We started the morning off with a brief look at the PRSA/SENE Chapter year in review; heard some Food Bank insights from its Director of Communications, Hugh Minor; and then get to the good stuff – rolling up our sleeves and together packaging more than 3,072 food items. The bags went to support 192 Rhode Island school-age children during the winter break. Our entire group was grateful for the opportunity to contribute to such a worthy cause, and we thank the RI Community Food Bank for accommodating us. Check out photos on Facebook!
On October 10th, we hosted our Communicating Controversy event at Save The Bay in Providence. The night welcomed four panelists who shared their experiences in dealing with crisis in their everyday professions. Dan McGowan, the Digital Reporter for WPRI 12, was a fantastic moderator who posed engaging questions to panelist.
The night welcomed four presenters:
Cindy Sabato, APR – Director of Communications for Save The Bay
You have to monitor social media – explained Chris Hunter, who also talked about how our society is always online. Social media is the best way to listen and find out what’s going on. Keeping this in mind, he also referenced how you need to be careful with your words and use language that resonates with all especially when controversy is involved.
Always have a plan and follow it – the speakers told stories about how in their work experiences your first instinct is not always the best one. Before a crisis occurs, its best practice is to create a plan, communicate it with colleagues, and practice it.
Try to provide as much information as possible – Kristine Hendrickson mentioned that we need to be credible and authentic while balancing privacy and legal guidelines.
Let’s work together to do the best job possible – shared Cindy Sabato. Reporters as well as communications professionals have jobs to do. In collaborating with one another, the correct information can be shared with the public each step of the way.
Break down the information so it isn’t jargon – all four panelists referenced how they simplify their messages so the information is clearly understood by all. Specifically, John King deals with this every day in explaining complex concepts as a scientist in dealing with climate and oceanography.
Special thanks to our attendees, panelists, moderator, and Save The Bay for hosting us!
On August 7th, we hosted our “Pitch Perfect” event at AQUA at the Providence Marriott Hotel. Kimberly Fraser, our fearless Chapter President, led an informal Q&A session with local media professionals sharing their backgrounds and advice on the “do’s” and “don’ts” of pitching.
It’s all about relationships – strongly emphasized by Scott MacKay, all presenters agreed that building relationships with reporters is key to knowing how each of them likes to be pitched and what their core interested are.
There are no “golden rules” of pitching – all five of the speakers preferred to receive their pitches in different ways. The better you know individual preferences, the better your chances of success (see above “relationships”).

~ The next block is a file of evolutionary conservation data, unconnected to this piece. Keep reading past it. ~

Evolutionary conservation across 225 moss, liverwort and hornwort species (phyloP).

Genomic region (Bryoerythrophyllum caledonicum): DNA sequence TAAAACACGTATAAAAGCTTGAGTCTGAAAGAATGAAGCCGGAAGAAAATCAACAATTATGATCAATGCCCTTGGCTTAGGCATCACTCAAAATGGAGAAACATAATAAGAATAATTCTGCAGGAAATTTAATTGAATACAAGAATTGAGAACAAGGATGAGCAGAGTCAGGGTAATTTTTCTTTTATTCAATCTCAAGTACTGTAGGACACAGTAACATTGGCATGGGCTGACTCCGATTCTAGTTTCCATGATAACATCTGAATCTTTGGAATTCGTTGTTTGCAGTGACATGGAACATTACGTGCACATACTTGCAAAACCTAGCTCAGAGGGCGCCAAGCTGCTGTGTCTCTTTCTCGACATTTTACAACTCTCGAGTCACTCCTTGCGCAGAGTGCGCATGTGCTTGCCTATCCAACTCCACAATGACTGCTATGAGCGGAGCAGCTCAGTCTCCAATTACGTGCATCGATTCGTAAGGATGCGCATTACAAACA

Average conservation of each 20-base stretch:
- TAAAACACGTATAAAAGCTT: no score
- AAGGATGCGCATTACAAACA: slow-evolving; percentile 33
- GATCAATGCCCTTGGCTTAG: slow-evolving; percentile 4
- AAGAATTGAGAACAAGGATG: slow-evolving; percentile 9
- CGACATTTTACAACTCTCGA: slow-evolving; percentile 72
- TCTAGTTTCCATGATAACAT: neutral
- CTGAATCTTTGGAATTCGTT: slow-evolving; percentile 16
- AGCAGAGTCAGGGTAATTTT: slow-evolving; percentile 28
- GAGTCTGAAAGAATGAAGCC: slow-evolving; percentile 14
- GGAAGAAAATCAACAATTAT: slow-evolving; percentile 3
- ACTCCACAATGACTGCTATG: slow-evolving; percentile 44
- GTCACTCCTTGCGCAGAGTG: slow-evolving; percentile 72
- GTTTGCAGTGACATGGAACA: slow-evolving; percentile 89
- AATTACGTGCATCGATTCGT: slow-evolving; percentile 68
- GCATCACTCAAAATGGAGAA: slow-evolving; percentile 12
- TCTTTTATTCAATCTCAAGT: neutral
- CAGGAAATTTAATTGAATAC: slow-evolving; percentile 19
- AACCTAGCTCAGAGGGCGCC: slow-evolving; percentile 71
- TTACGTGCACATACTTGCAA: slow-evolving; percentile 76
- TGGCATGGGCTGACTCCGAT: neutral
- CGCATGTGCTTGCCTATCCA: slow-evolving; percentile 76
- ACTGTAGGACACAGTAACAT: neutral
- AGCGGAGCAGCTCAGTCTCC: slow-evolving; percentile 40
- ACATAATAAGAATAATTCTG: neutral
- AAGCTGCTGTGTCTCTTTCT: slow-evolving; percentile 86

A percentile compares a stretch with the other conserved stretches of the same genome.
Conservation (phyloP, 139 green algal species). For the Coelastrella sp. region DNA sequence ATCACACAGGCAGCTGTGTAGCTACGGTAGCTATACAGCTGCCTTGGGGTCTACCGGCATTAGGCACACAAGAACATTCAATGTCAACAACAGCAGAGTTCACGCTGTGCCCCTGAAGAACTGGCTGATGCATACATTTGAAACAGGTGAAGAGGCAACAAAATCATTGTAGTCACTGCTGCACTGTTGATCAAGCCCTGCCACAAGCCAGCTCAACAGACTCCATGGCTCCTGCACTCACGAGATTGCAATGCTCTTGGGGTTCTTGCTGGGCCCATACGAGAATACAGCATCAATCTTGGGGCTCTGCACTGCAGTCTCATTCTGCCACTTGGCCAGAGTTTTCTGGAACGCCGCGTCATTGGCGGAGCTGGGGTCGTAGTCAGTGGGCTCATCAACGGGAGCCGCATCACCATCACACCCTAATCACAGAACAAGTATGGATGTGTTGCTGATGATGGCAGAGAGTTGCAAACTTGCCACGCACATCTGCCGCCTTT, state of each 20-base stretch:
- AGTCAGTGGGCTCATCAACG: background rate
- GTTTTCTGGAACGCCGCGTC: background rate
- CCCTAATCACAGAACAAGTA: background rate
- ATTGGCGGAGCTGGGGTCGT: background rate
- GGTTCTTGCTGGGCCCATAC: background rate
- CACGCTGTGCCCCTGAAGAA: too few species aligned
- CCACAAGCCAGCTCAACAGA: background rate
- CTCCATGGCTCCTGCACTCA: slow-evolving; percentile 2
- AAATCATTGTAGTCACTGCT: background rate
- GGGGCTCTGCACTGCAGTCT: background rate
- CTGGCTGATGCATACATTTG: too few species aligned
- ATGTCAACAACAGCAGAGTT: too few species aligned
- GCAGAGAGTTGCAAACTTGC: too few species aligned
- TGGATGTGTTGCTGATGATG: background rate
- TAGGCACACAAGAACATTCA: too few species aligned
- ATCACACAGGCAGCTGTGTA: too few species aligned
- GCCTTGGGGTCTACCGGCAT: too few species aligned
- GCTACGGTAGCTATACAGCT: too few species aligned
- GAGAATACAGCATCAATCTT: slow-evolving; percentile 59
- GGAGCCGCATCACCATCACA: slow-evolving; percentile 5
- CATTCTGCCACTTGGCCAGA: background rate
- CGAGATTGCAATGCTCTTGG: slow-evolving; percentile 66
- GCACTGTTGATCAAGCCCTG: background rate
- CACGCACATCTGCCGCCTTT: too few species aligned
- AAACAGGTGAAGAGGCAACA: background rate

Photos or no photos? – Elyse Major shared that she is a visual thinker and likes to write stories when she can picture it told through a photograph. While Whitman Littlefield relayed that the Providence Journal endeavors to take its own photos whenever possible. Overall, it was agreed that photos can help sell your pitch, even if they are not used in the end.
And what about attachments? – no surprise here with some yes, some no. Kate Nagle suggested the most popular compromise, which was to provide your press release in the body of your email and also as an attachment. This way, the reporter can opt for whichever approach is best for them.
Phone or email? – in an increasingly digital world and extremely tight deadlines, all reporters except for Scott MacKay preferred emails. (Note: you can still email your pitch to Scott, just expect he will likely be calling, not emailing, you back!)
Know your audience – as Tracy Slater and Brooke Rainville reminded us, always know the target audience of the reporter/media professional you are pitching; and make sure your topic fits with the reporter’s area of expertise and the nature of the publication as a whole.
Special thanks to our attendees, presenters, and AQUA for hosting us!
On April 10th, we welcomed our PRSA community to a second of our “Lightning Round” sessions.
Our seasoned professionals spoke about what they’ve learned along the way in their careers and offered a few pieces of advice for our audience. Each 10-minute presentation covered content in internal communications, media relations, and programmatic display.
PRSA/SENE President, Kim Fraser welcomed the group to the beautiful Red DWG Library, and we were inspired as their team discussed the passion and guidance behind all of their efforts. Our speakers then took the stage – Paul Grimaldi, Melanie Coon, and Jess Bachman – and left us wanting more until the very end!
@prsasene – .@mcoonri “The basics are critical. We shouldn’t make mistakes with the basics. [ex.] Proofread everything you write.”
@prsasene – .@mcoonri “Public trust is probably the most important prize we can win. It takes years to build up, but it can disappear in a minute.”
@prsasene– .@PaulEGrimaldi‘s social media principles: – it’s not the end all, be all – have a protocol – choose channel to fit your audience – be consistent with messages, topics and tone – engage your communities
Special Thanks to our attendees, Red DWG, and our Lightning Round Speakers!
Melanie Coon – Managing Director, Internal Communications, Corporate Affairs Division, Blue Cross & Blue Shield of Rhode Island (internal communications)
Paul Grimaldi – Chief of Information and Public Relations, Rhode Island Department of Revenue (media relations)
Jess Bachman – Strategist, NAIL Communications, LLC (programmatic display)